A daily cocktail of aspirin, statins and blood pressure pills slashes a personʼs risk of a stroke in half, a study has found.
According to The Telegraph, Canadian researchers analysed data from three large studies, totalling more than 18,000 people who had an average age of 63. People were given either a regimen of placebo pills; statins alongside two blood pressure drugs; or statins, two blood pressure drugs and also aspirin.
Researchers looked at how likely a person was to suffer a cardiovascular health issue, which included heart attacks, strokes, or death from heart disease, over a five year period. Overall, people who took all four drugs were 47% less likely to suffer one of the aforementioned health issues. But in the non-aspirin cohort, the figure was just 32%.Only dementia (70,047) and COVID-19 (73,766) claimed more lives than heart diseases in England last year (55,807).
Aspirin and statins are prescribed to people who are at high risk of cardiovascular health issues, or who have a history of the conditions. Data show that when aspirin was included in the preventative treatment, either as standalone tablets or rolled into one capsule — a so-called polypill — the risk of a person having a stroke is reduced by 51% compared with someone not on medication.
The study, published in The Lancet, also found the treatment lowers the likelihood of a heart attack by 53%, and of death from cardiovascular disease by 49%.
In contrast, the risk reduction is just 41% for stroke, 48% for heart attack, and 35% for cardiovascular death for people taking a polypill that does not include aspirin.
“This combination, either given separately or combined as a polypill, substantially reduces fatal and non-fatal cardiovascular disease events,” said lead author Dr Philip Joseph, associate professor of medicine at McMaster University.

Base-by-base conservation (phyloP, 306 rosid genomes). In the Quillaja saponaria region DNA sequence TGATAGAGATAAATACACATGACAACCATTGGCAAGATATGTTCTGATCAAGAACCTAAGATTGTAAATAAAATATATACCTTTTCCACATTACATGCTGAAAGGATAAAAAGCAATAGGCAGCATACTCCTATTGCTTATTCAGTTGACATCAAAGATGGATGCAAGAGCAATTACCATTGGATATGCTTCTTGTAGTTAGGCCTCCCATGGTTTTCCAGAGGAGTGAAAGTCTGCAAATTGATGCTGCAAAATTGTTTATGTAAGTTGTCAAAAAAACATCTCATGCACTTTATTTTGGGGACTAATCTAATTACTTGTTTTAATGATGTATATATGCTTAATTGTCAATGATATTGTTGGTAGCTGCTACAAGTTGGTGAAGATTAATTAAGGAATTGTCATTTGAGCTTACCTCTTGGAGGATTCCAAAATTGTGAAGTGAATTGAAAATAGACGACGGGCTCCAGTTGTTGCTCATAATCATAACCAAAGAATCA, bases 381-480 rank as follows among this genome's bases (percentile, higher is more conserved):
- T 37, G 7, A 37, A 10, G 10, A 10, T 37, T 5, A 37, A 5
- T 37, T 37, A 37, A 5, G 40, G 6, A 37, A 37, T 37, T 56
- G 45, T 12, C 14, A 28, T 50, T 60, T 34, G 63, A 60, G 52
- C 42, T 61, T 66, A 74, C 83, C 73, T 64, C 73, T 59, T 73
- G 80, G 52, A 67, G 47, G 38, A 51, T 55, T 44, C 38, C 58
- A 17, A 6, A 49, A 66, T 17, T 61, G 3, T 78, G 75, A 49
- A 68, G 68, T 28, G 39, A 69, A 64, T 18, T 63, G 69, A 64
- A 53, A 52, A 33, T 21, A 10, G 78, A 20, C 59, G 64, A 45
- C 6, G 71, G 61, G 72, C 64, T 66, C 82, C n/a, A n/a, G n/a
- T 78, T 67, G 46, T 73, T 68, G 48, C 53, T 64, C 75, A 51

“The largest effects are seen with treatments that include blood pressure lowering agents, a statin and aspirin together, which can reduce fatal and non-fatal cardiovascular events by about half. The benefits are consistent at different blood pressure levels, cholesterol levels and with or without diabetes, but larger benefits may occur in older people.”
Polypills are not a new concept, first being discussed around 20 years ago as a way of tackling the growing scourge of cardiovascular disease. However, there is some debate over the balance of risks and benefits.
Currently, no polypills are authorised in the UK, but they continue to win support from experts.
Professor Fausto Pinto, president of the World Heart Federation (WHF), said: “The demonstration of a low-cost approach using fixed dose combinations to reduce cardiovascular disease by about 50% is extraordinary and represents a huge opportunity to tackle the condition globally, with a major potential impact on people's lives. The WHF has supported the use of a polypill for the past decade and these results provide robust evidence to strengthen our global advocacy strategy.”
“Although a polypill strategy might sit uncomfortably with precision medicine, there is now a substantial evidence base that such an approach is effective at reducing cardiovascular disease,” added Jonathan Mant and Richard McManus, professors of primary care at the University of Cambridge and Oxford, respectively, who were not involved in the study but wrote an accompanying comment article, also published in The Lancet.
“Guideline writers and policy makers should consider how to incorporate this evidence base into guidelines and policies.”
A separate study from The George Institute in Australia, published in the New England Journal of Medicine, found that ditching normal salt for a low-sodium alternative reduced a high-risk personʼs risk of stroke by 14%. “Almost everyone in the world eats more salt than they should. Switching to a salt substitute is something that everyone could do if salt substitutes were on the supermarket shelves,ʼʼ said study author Professor Bruce Neal.